Crop Varieties

India grows two primary types of crops. To be specific, Kharif and Rabi Let’s have a look at some of these.

Kharif cropping

Because the season corresponds with the beginning of autumn or winter, the name “Kharif” is Arabic for autumn. Because these crops are grown during the monsoon season, the Kharif crop is also known as the monsoon crop. The Kharif season varies by state, although it normally lasts from June through September.

1) Rice

As previously stated, India is the world’s second-largest producer of rice, after only China. India accounts for around 20% of global rice output. It is, without a doubt, the most significant agricultural crop grown in the country. Rice is a staple meal in India, and its cultivation is extensive.

Rice thrives in locations with considerable rainfall. It requires average temperatures of 25°C and a minimum rainfall of 100 cm. It has historically been produced in flooded rice paddy areas. The country’s largest rice-producing areas are the northeast plains and coastal areas.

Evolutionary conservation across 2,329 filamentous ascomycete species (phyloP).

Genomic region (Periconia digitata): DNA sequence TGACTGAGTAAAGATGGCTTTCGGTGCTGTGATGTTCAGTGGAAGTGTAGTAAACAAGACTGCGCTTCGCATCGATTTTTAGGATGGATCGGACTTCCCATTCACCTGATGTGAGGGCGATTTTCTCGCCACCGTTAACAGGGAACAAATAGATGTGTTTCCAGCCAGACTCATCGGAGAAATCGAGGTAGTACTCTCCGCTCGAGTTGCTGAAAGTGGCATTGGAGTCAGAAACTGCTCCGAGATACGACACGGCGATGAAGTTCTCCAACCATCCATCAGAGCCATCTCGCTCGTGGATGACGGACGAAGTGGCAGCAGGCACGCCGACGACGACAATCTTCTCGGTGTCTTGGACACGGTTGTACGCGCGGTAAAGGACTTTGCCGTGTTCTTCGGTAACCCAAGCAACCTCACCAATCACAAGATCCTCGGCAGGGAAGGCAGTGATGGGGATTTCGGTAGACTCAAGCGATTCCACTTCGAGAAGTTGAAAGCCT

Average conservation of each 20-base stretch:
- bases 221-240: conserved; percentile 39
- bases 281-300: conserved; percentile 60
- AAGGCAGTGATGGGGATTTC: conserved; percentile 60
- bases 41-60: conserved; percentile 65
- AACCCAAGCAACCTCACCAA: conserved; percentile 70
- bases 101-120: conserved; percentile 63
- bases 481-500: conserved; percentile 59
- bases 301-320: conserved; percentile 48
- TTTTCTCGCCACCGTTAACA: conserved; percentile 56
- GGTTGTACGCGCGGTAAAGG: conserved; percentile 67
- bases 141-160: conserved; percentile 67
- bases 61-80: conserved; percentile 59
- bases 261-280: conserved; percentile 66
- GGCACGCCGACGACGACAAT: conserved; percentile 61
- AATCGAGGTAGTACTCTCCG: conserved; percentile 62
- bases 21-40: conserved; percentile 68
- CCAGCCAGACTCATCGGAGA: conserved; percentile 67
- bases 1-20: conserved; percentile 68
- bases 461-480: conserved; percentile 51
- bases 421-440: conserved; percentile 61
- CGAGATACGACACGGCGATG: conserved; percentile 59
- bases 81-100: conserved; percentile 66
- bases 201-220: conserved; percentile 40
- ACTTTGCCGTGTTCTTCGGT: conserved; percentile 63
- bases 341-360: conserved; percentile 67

2) Maize

Maize is India’s third most significant grain crop, after rice and wheat. It accounts for almost one-tenth of India’s overall agricultural output. Maize cultivation is concentrated in Andhra Pradesh and Karnataka. Temperatures ranging from 21°C to 27°C and rainfall ranging from 50 cm to 75 cm are required.

Rabi crops

Spring is the Arabic equivalent of the word “Rabi.” The term comes from the fact that these crops are harvested in the spring. Rabi season typically begins in November and lasts until March or April. Since the monsoon season has ended by November, the Rabi crop is mostly grown by irrigation. In fact, unseasonal rains in November or December can wreak havoc on the crop. Farmers plant the seeds in early October, anticipating a spring harvest. Wheat, barley, mustard, and green peas are among the most important rabi crops grown in India.